Evonne: “We grew up around African textiles so they bring forth a lot of emotion. Our mother’s side of the family is from the Fante tribe, based in Cape Coast, Ghana, and our father is from the Ashanti tribe which is located in Central Ghana.
These textiles make us feel proud, it’s great to have access to tangible artifacts growing up in the diaspora. But at the same time, exploitation is on my mind because our fabrics have become a hot commodity. You often see companies copying traditional African fabric designs and mass-producing them outside of Africa.
And so, while I am happy and proud when I see people representing and wearing African fabrics, I also wonder how we can better protect our intellectual property and make sure that Africans benefit from their art and culture."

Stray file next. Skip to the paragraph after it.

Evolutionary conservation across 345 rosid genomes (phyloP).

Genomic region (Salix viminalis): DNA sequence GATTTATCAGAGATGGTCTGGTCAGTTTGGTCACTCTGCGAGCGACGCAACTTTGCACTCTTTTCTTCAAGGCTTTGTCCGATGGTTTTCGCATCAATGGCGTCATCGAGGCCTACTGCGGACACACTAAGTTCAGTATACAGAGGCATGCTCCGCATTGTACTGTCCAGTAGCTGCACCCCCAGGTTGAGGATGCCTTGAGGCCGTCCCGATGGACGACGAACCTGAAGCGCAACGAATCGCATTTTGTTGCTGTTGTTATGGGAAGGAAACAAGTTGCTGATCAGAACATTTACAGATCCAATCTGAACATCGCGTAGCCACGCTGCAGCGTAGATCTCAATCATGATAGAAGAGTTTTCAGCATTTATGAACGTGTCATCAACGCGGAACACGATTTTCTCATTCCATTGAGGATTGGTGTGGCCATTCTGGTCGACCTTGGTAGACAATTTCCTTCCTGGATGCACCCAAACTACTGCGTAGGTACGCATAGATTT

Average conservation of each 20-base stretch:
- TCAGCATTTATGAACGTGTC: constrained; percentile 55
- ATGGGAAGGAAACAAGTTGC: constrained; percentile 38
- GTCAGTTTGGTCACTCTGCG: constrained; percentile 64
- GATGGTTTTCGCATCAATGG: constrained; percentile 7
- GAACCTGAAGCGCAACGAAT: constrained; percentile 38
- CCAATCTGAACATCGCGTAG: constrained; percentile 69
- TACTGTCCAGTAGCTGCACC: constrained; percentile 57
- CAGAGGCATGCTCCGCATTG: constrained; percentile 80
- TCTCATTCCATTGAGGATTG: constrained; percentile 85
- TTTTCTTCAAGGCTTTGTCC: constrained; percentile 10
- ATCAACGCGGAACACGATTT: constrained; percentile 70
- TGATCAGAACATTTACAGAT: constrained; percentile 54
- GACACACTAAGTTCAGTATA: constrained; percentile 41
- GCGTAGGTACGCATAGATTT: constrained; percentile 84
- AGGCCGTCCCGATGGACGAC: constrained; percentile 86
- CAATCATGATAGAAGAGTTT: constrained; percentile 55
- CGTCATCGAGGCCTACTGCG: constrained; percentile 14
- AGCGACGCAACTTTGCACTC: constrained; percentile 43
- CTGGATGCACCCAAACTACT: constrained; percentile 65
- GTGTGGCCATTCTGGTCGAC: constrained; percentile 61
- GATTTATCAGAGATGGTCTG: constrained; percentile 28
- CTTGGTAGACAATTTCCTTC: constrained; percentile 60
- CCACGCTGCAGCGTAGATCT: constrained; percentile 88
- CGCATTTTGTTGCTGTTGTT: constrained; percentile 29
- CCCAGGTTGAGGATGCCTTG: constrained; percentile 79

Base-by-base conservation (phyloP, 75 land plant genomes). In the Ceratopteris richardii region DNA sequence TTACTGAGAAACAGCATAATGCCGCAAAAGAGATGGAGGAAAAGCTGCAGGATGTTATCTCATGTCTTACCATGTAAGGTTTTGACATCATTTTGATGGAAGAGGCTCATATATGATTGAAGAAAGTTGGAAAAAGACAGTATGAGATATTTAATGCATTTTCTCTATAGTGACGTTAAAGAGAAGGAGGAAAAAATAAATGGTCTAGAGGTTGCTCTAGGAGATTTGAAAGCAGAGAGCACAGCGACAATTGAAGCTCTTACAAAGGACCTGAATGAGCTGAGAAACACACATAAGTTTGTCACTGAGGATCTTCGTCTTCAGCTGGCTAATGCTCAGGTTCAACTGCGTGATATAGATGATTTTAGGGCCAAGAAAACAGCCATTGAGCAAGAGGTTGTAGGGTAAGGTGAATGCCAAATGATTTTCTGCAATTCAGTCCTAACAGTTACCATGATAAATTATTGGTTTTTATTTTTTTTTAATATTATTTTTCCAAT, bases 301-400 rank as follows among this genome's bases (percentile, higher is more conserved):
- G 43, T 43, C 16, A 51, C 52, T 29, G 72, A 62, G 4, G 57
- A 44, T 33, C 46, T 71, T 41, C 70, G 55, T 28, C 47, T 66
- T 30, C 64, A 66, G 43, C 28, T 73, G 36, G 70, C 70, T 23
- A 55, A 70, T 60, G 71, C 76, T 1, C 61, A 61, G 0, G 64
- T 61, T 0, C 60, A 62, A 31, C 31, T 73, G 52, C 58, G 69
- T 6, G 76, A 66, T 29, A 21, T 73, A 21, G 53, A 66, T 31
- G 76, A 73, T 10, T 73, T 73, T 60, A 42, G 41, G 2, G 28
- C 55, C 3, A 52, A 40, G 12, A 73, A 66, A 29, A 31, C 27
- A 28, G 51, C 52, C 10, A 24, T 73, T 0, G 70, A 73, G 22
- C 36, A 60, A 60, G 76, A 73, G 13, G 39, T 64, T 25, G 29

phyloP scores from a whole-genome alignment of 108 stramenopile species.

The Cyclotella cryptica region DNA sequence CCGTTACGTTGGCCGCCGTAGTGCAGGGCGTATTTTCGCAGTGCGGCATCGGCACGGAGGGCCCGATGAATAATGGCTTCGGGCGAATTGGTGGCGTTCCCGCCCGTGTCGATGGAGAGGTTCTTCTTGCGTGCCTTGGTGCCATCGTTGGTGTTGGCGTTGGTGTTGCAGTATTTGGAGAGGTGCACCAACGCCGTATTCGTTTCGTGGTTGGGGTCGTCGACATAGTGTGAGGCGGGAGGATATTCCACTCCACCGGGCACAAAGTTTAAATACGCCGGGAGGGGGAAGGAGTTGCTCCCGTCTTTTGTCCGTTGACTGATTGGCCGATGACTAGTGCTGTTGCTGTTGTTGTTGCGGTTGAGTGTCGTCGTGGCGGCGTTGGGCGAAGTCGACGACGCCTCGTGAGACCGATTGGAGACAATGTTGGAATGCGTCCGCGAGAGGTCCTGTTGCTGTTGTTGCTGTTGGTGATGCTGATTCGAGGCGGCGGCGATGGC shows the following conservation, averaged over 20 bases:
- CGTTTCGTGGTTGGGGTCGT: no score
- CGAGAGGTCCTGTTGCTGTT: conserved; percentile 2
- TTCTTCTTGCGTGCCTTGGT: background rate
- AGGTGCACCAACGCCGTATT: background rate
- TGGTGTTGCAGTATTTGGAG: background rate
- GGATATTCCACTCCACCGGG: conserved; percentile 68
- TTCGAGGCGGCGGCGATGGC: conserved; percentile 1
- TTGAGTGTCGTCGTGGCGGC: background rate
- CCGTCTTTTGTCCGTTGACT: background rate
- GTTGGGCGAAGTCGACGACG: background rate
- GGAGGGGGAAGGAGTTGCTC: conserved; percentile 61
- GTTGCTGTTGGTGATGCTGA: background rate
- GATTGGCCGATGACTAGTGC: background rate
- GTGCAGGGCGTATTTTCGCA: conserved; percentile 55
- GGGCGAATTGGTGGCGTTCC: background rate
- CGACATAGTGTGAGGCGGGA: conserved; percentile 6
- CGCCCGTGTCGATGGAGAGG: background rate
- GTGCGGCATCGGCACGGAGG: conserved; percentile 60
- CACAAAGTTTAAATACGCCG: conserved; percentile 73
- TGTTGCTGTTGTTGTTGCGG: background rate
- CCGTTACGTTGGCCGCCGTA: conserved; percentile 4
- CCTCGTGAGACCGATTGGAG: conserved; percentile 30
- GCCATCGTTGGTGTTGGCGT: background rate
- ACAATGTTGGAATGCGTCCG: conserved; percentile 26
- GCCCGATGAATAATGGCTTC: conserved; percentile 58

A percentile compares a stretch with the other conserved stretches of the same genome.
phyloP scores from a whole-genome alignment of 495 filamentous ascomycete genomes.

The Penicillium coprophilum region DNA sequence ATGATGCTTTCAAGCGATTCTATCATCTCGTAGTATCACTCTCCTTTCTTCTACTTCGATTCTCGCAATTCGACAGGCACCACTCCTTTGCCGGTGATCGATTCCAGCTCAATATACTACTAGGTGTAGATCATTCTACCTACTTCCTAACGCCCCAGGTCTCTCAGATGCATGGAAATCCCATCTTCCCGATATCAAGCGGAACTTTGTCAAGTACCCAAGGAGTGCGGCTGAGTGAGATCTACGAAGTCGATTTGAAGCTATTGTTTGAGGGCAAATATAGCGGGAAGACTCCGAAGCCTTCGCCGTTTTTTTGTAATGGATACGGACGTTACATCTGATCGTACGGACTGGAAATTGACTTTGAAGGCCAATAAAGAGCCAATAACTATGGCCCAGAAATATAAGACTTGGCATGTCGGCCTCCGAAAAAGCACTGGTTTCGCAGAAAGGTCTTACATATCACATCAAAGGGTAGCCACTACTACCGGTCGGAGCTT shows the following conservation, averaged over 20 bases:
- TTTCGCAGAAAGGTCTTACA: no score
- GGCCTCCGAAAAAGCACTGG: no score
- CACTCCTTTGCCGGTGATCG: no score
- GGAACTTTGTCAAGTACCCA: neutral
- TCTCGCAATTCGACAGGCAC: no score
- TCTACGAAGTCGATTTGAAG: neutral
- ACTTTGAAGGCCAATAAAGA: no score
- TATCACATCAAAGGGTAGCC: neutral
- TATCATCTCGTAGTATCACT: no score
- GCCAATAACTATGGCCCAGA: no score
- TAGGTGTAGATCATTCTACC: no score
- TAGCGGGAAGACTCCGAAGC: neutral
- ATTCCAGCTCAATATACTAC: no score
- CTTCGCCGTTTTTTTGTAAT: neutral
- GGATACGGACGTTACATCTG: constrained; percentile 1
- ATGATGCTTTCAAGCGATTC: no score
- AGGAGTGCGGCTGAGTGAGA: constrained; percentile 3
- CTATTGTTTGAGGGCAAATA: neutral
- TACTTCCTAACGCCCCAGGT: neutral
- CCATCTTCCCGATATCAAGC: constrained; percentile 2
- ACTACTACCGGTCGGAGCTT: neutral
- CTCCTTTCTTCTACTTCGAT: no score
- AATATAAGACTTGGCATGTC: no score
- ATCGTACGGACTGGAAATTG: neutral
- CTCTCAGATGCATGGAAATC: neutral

Erika: “‘Conscious consumption’ means knowing the origin of the African fabric that we buy — not only where they are made, but also who designed them.
Who's profiting from this purchase? Who is building generational wealth from this purchase?
Being conscious when you're a consumer means asking those questions. It means purposefully seeking out and buying art that is going to benefit the community.”